SlideShare comes equipped with presentation descriptions and tags. Be sure to make use of these features when uploading your content.

Adding keywords to your SlideShare descriptions and tags will help your SEO efforts and ensure your presentation is being seen by the right people. If you’re looking for a keyword research tool, try Ubersuggest.

SlideShare for Marketing Tips and Best Practices 

SlideShare can be a marketer’s best friend when used correctly. Here are a few SlideShare best practices to guide your process:

  • Source quality images and fonts: Because it is such a visual platform, it’s important your presentation looks professional and high-quality. Using grainy or low-quality images, hard-to-read fonts, or bad design will turn users away from your content.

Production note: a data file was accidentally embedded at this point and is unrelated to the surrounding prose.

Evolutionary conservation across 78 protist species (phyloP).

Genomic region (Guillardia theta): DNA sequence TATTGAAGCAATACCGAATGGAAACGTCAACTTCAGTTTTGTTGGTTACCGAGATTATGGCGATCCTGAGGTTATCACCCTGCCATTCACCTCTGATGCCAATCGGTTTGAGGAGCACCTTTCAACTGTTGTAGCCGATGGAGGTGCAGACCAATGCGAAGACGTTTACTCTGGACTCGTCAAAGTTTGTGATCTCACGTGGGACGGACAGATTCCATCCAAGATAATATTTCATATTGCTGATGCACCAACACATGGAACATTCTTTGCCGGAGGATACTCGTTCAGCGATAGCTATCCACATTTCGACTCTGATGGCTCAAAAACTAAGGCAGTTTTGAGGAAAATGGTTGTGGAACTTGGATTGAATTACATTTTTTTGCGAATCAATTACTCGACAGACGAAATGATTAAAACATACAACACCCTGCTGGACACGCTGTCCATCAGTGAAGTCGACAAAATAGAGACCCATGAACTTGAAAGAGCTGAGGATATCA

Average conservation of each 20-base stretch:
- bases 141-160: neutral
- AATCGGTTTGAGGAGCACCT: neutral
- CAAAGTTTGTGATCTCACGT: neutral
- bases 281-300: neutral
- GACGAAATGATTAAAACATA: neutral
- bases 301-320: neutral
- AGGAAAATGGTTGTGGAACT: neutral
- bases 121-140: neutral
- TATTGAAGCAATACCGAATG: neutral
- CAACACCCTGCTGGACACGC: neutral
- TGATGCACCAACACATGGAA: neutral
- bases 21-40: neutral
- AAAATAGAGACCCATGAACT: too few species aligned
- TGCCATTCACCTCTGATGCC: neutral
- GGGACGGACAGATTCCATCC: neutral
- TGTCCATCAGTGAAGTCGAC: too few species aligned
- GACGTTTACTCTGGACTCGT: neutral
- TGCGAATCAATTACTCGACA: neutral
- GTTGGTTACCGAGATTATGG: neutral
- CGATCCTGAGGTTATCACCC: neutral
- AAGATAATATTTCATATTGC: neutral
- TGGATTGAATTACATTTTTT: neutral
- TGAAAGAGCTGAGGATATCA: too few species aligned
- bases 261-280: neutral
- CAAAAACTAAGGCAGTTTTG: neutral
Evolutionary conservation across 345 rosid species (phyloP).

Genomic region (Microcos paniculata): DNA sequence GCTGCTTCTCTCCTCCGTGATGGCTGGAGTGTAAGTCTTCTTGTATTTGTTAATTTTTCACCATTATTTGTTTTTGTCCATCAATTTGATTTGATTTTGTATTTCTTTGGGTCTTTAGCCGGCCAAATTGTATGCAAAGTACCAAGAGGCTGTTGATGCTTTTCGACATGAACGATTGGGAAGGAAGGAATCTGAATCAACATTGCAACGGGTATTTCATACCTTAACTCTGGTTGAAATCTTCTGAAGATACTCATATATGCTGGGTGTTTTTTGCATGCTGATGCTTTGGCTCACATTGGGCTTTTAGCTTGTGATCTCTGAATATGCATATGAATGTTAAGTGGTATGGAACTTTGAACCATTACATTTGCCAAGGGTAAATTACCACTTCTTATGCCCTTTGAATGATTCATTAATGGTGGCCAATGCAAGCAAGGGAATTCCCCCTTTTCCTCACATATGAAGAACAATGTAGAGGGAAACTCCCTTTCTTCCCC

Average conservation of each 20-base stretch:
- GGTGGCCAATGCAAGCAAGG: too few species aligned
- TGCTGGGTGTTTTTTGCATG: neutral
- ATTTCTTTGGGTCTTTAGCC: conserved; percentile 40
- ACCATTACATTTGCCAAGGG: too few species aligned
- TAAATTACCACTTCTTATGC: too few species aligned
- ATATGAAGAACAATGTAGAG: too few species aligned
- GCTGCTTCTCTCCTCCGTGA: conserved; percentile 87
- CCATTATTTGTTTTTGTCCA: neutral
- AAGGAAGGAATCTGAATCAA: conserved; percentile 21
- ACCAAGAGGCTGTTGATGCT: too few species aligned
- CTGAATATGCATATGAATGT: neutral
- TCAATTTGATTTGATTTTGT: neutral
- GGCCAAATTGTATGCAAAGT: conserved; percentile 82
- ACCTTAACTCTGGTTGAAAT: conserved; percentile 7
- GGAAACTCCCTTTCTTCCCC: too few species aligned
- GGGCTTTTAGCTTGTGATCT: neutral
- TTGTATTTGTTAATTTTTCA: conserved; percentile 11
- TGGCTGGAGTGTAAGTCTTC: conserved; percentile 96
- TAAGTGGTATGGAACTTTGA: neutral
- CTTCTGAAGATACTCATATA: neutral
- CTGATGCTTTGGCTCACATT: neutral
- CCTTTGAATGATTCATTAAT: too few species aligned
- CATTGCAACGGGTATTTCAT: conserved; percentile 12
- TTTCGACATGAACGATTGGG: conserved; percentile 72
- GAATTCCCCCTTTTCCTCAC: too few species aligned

• Make your presentation simple and clear: As discussed above, don’t overdo it on text, slides, or images. Your users want quick and clear information they can easily digest. The sooner you give them what they want, the better your chances are of converting them.
  • Start strong: Think of your presentation as an essay. You want to set up your thesis at the beginning and continuously reaffirm your message throughout your slides. If it isn’t clear what you’re trying to say early on, users will likely click away and lose interest. Start your presentation off with your main idea and strongest imagery to hook your reader immediately. 
  • Measure your results: Like anything in marketing, it all comes down to the numbers. Leverage any analytical powers at your disposal and continuously A/B test and optimize your SlideShare content.